That wasn't in space. That was on the moon.
14 posts • joined 28 Jul 2010
> For driving sims it absolutely does give you an "edge" and is certainly not a gimmick; speed sensation, immersion/sense of presence, depth perception and "feel" of what the car is doing under you are all greatly increased, allows you to more easily position the car exactly where you want (or be able to tell by just how much you missed that apex).
I tried out PSVR with DriveClubVR and while the freedom of vision was astounding (loved being able to know where the other cars were with a quick flick of my head), the lack of any G-forces really didn't agree with me. Mashing the brakes hard or turning corners didn't agree with what my brain knew I should be experiencing and after a few minutes I felt quite spewy.
Maybe it's something you could get used to. Unfortunately I haven't been able to spend enough time with a VR HMD to work that out.
Exactly. Silicon to provide digital watch functionality and powering an LCD don't take that much power. You're never(*) going to get a smartwatch that consumes comparable amounts of power. They do a lot more, and so require more juice: especially so if you have a nice AMOLED screen like my Gear S2 has.
* For appropriately small values of never.
So I registered on F1.com, but the app (a) forces the password characters to be entered in upper-case, and (b) shows the characters.
Also appears that the app won't let you enter numbers as part of the password either. Unless something is really odd with my Android keyboard (SlideIT)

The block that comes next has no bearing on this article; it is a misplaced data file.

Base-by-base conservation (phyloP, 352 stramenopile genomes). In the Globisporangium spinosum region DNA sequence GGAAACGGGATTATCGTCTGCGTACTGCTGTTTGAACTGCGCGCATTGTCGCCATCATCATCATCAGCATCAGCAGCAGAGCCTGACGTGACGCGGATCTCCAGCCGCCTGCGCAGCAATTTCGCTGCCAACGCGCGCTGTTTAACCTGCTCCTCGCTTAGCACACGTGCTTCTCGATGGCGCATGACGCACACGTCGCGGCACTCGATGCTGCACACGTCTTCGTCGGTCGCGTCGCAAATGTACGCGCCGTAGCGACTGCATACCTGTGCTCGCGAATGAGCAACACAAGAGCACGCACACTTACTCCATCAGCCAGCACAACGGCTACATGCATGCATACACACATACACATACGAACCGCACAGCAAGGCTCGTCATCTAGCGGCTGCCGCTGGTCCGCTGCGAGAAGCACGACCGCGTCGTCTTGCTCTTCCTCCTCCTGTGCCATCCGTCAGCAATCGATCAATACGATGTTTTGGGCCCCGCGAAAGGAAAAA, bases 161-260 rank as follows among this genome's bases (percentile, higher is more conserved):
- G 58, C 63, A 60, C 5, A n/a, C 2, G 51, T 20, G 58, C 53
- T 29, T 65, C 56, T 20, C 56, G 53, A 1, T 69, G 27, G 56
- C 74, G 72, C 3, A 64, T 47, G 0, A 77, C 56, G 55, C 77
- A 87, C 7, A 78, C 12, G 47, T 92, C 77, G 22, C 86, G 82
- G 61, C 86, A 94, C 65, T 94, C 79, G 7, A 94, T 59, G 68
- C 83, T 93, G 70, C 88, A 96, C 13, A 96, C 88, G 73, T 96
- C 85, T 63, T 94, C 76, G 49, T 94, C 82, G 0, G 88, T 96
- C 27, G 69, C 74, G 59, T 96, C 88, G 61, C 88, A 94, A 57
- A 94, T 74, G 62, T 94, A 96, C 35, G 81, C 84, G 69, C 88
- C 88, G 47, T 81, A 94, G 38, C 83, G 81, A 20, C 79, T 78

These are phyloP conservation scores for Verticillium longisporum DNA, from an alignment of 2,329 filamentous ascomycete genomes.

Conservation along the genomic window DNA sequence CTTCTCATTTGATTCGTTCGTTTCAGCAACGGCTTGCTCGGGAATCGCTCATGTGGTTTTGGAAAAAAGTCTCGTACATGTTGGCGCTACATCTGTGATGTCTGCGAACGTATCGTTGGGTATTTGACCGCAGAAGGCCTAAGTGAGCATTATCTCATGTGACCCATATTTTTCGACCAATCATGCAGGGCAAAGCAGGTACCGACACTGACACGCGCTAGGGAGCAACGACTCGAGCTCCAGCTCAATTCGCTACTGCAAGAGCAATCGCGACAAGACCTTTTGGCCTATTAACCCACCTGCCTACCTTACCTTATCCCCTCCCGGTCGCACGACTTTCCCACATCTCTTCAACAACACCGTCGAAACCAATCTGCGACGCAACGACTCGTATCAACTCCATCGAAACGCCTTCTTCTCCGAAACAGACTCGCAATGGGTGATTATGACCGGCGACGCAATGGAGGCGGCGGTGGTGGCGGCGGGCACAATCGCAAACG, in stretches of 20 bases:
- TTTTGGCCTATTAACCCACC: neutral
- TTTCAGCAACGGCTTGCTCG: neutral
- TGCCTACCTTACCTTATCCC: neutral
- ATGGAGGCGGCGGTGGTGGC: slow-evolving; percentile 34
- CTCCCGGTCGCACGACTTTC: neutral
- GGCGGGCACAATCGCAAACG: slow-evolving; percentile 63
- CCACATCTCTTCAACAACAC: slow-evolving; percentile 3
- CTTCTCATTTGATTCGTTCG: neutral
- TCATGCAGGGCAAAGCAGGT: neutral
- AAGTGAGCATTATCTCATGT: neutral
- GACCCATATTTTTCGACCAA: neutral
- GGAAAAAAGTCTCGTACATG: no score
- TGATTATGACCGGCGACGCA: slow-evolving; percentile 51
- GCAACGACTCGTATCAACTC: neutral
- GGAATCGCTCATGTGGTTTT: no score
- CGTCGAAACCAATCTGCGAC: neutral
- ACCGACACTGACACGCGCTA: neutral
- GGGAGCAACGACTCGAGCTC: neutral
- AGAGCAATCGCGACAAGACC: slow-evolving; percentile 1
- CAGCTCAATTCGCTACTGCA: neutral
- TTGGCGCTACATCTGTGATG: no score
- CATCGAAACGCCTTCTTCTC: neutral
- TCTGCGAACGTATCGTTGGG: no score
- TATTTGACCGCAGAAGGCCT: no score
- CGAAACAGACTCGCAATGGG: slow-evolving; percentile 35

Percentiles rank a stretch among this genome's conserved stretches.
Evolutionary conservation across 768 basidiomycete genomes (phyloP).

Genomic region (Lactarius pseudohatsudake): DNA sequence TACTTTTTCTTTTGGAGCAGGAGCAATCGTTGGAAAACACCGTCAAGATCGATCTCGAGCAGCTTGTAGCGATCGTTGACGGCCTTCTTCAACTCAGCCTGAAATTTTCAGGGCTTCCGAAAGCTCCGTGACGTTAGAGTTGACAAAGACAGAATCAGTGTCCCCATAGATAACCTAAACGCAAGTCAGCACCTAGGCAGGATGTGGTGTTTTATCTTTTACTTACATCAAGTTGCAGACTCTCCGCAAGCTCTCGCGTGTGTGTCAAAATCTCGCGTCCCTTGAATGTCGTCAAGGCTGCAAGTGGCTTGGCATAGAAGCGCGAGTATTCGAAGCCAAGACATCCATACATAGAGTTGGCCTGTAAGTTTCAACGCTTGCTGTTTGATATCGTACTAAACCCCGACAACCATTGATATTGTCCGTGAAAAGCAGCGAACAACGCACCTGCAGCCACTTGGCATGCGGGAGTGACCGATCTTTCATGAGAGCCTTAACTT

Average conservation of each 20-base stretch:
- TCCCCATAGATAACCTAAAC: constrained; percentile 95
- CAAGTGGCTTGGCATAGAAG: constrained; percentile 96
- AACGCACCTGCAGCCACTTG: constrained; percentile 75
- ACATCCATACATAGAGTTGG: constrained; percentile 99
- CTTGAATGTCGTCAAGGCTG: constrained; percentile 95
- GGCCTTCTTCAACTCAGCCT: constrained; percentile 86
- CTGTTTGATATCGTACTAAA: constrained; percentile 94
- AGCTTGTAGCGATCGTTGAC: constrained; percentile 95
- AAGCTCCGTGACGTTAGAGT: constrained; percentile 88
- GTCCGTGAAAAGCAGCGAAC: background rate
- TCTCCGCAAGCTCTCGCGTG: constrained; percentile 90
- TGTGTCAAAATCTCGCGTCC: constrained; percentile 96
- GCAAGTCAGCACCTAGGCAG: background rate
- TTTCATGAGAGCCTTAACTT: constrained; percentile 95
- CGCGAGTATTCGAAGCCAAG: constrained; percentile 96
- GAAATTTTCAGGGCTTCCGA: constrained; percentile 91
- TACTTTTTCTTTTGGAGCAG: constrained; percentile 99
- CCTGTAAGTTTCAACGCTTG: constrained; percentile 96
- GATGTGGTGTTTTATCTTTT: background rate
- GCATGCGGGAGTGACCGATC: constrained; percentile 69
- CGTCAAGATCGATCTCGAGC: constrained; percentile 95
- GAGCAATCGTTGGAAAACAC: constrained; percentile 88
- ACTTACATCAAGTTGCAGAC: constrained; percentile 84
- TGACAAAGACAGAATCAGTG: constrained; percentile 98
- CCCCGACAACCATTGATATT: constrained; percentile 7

I have a PS3, and even though it *can* play a ton of formats, the interface is awful and is very slow. I have a lot of music and a lot of photos, and the PS3 struggles to cope. And drilling down to a particular photo album is a right pain.
It also doesn't aggregate web video like Boxee does. It also consumes a LOT more power.
The only thing I don't like about the Boxee Box is its price. Once again the UK consumer gets hammered - in the US it's $200. Here, it costs the equivalent of 60% more.
My brother's just ordered one of these in the States. If it's good, I'm getting one.
There's nothing special about this drive at all. It's smaller than a lot of drives, but nowhere near as small as the smallest (I've had my Pico-USB drive for nearly 2 years now). And there's nothing ground breaking in terms of storage either.
The title of the article should be 'Sandisk launches totally uninteresting USB drive'. Slow news day?
Biting the hand that feeds IT © 1998–2019